The Listening Room: Episode 62 (11.03.19)

The Listening RoomMon 11th March 2019

Andreas Ottensamer plays Weber, Giovanni Antonini conducts Haydn and Sir Mark Elder gives us Shostakovich's Fifth, plus Valentina Lisitsa's Tchaikovsky, Isabelle Faust's Bach and Berlioz from Melbourne

Giovanni Antonini’s steadily unfolding – and Gramophone Award-winning – Haydn symphony cycle (which will keep him busy for quite a few more years) adds three more works to the tally (as well as Mozart’s music for Thamos, König in Egypten). I’ve selected the compact and eventful Symphony No 9 in a performance characteristically full of invention and energy. From 1762 to 1937 is quite a leap both in time and in what happened to the symphony as a form over that period. Shostakovich’s Fifth Symphony receives an impressive new recording by the Hallé Orchestra and Sir Mark Elder, yet another testament to the close rapport between orchestra and conductor.

Last week’s Gramophone Podcast found me in conversation with Andreas Ottensamer, the Principal Clarinet of the Berliner Philharmoniker, and the new album ‘Blue Hour’, which we discussed, is now out. Weber’s Grand Duo Concertant wonderfully illustrates the vital and clearly inspiring musical relationship Ottensamer enjoys with the ever-astounding Yuja Wang. His glorious songful approach to this music is a joy. 

Chamber music of a rather more unusual kind comes courtesy of a new recording from Naxos of a handful of pieces by the Welsh composer Grace Williams (a pupil of Vaughan Williams and Gordon Jacob, and a friend of Benjamin Britten). Her Sextet for the unusual line-up of oboe, trumpet and piano quartet reveals Williams’s fine ear for texture and colour, and Madeleine Mitchell has gathered some terrific players around her for the recording.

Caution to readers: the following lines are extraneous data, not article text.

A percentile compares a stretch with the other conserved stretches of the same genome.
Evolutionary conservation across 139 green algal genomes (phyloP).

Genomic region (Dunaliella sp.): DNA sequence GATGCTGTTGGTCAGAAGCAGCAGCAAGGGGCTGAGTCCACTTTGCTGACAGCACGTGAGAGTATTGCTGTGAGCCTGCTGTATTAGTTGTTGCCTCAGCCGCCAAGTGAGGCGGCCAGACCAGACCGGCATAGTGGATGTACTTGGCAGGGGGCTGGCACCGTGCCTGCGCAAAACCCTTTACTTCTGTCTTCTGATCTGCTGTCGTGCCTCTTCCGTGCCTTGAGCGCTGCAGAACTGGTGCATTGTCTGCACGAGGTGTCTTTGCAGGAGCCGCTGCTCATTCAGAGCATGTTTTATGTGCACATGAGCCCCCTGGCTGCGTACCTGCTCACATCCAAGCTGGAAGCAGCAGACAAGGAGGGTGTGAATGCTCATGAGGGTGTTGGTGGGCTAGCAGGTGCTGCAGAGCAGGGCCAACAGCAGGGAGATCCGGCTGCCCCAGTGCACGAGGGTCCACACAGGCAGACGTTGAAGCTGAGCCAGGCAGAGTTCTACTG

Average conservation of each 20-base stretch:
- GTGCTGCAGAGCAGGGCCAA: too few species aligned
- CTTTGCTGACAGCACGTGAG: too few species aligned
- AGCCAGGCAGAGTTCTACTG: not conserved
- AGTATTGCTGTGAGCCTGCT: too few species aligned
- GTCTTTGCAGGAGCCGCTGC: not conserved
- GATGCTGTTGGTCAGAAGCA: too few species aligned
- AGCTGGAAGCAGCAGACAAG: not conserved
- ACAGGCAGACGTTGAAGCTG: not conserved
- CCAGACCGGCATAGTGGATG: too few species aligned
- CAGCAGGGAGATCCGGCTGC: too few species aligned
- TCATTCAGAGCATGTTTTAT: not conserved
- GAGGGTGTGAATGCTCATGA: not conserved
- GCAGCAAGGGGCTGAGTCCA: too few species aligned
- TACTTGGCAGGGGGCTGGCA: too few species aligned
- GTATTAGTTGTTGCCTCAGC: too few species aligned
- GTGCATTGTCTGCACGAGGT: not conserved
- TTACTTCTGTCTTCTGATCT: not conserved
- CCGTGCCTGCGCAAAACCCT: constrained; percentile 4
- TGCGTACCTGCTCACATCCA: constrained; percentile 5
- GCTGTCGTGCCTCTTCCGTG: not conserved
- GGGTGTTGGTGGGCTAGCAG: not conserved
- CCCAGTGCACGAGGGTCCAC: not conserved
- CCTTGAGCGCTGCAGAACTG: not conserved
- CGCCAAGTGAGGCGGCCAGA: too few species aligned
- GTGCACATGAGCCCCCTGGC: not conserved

Some very contrasting piano music this week: Bax from Mark Bebbington, Tchaikovsky from Valentina Lisitsa (from her survey of the complete piano works) and Messiaen’s mesmerising Cantéyodjayâ. The voice features, both massed (in Will Todd, Taverner, Berlioz and Marc-Antoine Charpentier) and solo - in a glorious and so very French album from Marie Perbost, delicious music that she delivers with such character!

Listen on:

SpotifyApple Music 

The tracks:

Haydn Symphony No 9

Kammerorchester Basel / Giovanni Antonini (Alpha)

Hahn Une revue – 'La dernière valse'

Marie Perbost; Joséphine Ambroselli (Harmonia Mundi)

Weber Grand duo concertant

Andreas Ottensamer; Yuja Wang (DG)

Todd I am changed

St Martin's Voices / Will Todd (Signum) 

Shostakovich Symphony No 5

Hallé Orchestra / Sir Mark Elder (Hallé) 

G Williams Sextet for oboe, trumpet and piano quartet

Madeleine Mitchell; London Chamber Ensemble; Konstantian Lapshin (Naxos)

Taverner Gaude plurimum

Contrapunctus; Choir of Queen's College, Oxford / Owen Rees (Signum)

JS Bach Double Violin Concerto in  D minor – Largo ma non tanto

Isabelle Faust; Bernhard Forck; Akademie für Aklte Musik Berlin (Harmonia Mundi) PRE-RELEASE TRACK

Tchaikovsky 18 Morceaux, Op 18 – Chant élégiaque

Valentina Lisitsa (Decca) PRE-RELEASE TRACK 

Dihau Ça ne vaut pas la tour Eiffel

Marie Perbost; Joséphine Ambroselli (Harmonia Mundi)

Bax In the night

Mark Bebbington (Somm) 

M-A Charpentier Petite pastorale, Églogue des bergers

Les Arts Florisants / William Christie (Harmonia Mundi) 

Berlioz L'enfance du Christ, Part 1, Le songe d'Hérode – 'Ô mon cher fils'

Melbourne Symphony Chorus and Orchestra / Sir Andrew Davis (Chandos)

Messiaen Cantéyodjaya

Tamara Stefanovich (Pentatone) 

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The Listening Room

James Jolly's weekly exploration of the newest and most interesting classical releases. Available on Spotify, Apple Music and Qobuz

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